Load GPU Temperature - Crysis 3

We’re not going to spend too much time talking about load temps/noise for the 270X since the reference design will not be for sale, but briefly we can see that AMD’s blower lets it get relatively warm. Though nothing here tops the GK104 based GTX 760 and its 80C throttle point.

Otherwise for the 270 cards, both of them are going to be significantly cooler than the GTX 660. Again owing to the difference between a blower and an open air cooler, the 270 cards are 8 to 11 degrees cooler. Between the two of them HIS will have the edge at 61C, though we’re going to have to look at noise to get the full picture.

Load GPU Temperature - FurMark

FurMark further drives a wedge between blowers and open air coolers, with the open air based 270 cards now operating 14C cooler than the GTX 660. However the reference 270X suffers similarly; AMD’s cooler loses some ground, letting the card rise to 84C.

Idle Noise Levels

Finally for our look at noise, the results are fairly typical for every card except the Asus. Asus’s 270 by comparison to everything else now holds the new record for quietest card on our current testbed, coming in at just 36dB. It’s quiet enough that we had to double check if the fans were running, as they are hard to hear at this noise level even with our case cracked open. The Asus card can’t by definition be silent, but quiet computing enthusiasts should be quite pleased at idle.

Load Noise Levels - Crysis 3

As for load noise, we can briefly see that he 270X isn’t going to be particularly impressive. Besides operating at a higher temperature than the GTX 760, it’s also louder. We really want to see at least some blower options for 270X, but AMD’s reference blower struggles with the task.

For the 270 cards on the other hand, the outcomes are mixed. The blower based GTX 660 for its part does rather well despite the handicap; the HIS card is actually marginally louder even though it’s open air. For this class of card the HIS is rather typical in cooling performance, but it means it’s in a crowd.

The Asus card meanwhile almost requires a new chart of its own just to put it in perspective. Asus has been impressing us lately with their DirectCU II coolers, and this is one example of why. 38.5dB is quieter than half of these cards at idle; that’s how quiet Asus’s 270 is. The HIS card can’t match it, and even the lower powered open air 5770 can’t match it. As far as open air coolers go, Asus is approaching the pinnacle of performance here, fully exploiting the advantage the design offers, and making their 270 significantly quieter than the GTX 660.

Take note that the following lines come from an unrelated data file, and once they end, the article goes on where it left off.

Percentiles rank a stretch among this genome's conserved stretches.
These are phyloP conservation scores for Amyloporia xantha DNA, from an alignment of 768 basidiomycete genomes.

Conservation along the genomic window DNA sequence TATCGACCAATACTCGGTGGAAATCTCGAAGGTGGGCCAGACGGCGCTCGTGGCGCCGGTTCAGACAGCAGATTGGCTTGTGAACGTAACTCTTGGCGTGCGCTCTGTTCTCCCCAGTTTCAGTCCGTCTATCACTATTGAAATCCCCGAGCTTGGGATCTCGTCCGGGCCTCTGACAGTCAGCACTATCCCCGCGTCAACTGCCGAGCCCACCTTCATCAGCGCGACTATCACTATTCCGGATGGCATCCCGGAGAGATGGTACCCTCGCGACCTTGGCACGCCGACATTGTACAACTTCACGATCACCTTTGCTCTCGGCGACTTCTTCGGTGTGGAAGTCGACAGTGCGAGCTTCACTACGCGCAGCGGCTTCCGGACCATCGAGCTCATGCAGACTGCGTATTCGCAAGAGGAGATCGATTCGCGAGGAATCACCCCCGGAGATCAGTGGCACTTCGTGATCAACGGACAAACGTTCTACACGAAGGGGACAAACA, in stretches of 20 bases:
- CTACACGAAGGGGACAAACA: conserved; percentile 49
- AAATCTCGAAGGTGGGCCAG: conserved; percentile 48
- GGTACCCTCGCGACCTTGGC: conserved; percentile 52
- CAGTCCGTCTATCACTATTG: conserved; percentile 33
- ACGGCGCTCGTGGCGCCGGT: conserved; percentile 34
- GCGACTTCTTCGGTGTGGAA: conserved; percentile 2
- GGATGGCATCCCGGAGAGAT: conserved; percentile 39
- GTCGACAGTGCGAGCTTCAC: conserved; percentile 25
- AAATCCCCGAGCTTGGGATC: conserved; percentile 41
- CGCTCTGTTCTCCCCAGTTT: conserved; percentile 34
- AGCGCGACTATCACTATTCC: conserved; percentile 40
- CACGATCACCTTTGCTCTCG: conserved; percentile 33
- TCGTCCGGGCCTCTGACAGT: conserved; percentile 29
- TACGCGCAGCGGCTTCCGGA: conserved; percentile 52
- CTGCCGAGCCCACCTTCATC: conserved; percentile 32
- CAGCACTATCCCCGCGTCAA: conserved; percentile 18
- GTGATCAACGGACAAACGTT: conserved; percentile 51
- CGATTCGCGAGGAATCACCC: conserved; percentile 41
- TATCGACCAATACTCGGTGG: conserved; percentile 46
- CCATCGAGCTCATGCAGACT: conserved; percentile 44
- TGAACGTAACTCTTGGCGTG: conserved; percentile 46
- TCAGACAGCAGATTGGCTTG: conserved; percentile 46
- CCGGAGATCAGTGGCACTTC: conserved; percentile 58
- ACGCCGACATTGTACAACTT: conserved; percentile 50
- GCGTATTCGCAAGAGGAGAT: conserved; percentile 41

Load Noise Levels - FurMark

Furmark further drives a wedge between the Asus 270 and everything else. It’s still under 40dB here, more than 7dB quieter than the GTX 660 or the HIS 270. From a noise perspective it really is that much better, and since we’ve already seen the temperature data we can safely say that it hasn’t come at the cost of significant temperature increased. Though as always we have to be clear that we’re looking at an open air cooler versus a sea of blowers here, so the usual precautions about trade-offs apply.

Compute Final Words
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  • P39Airacobra - Saturday, July 26, 2014 - link

    The 660 is great card but compared to the R9 270 non X it looses by a good margin (but the 660 has much better drivers). The GTX 760 wins against the 270. So the 270 fits in a very good spot especially for $179, And newegg even has a saphire R9 270 for $154. Nvidia can't come close to that price/performance. Reply
  • P39Airacobra - Thursday, August 14, 2014 - link

    I really like my HIS R9 270 iPower IceQ X² card, When I buy a GPU I always try to get one with reference clocks especially if it's a AMD GPU. This can save some trouble with drivers issues. My 650 Ti was also based on reference clocks. And if you need the extra FPS you can always overclock. But honestly it is always best to leave the clocks alone. The performance gain from overclocking at the most will be 5fps average, That really is not worth fooling with. If your card won't get enough FPS in a certain game with certain settings it makes much more sense just to turn down the settings a little bit instead of stressing your expensive GPU. However at 1080 any 7870/270/270X should be fine a High-Ultra settings anyway. Reply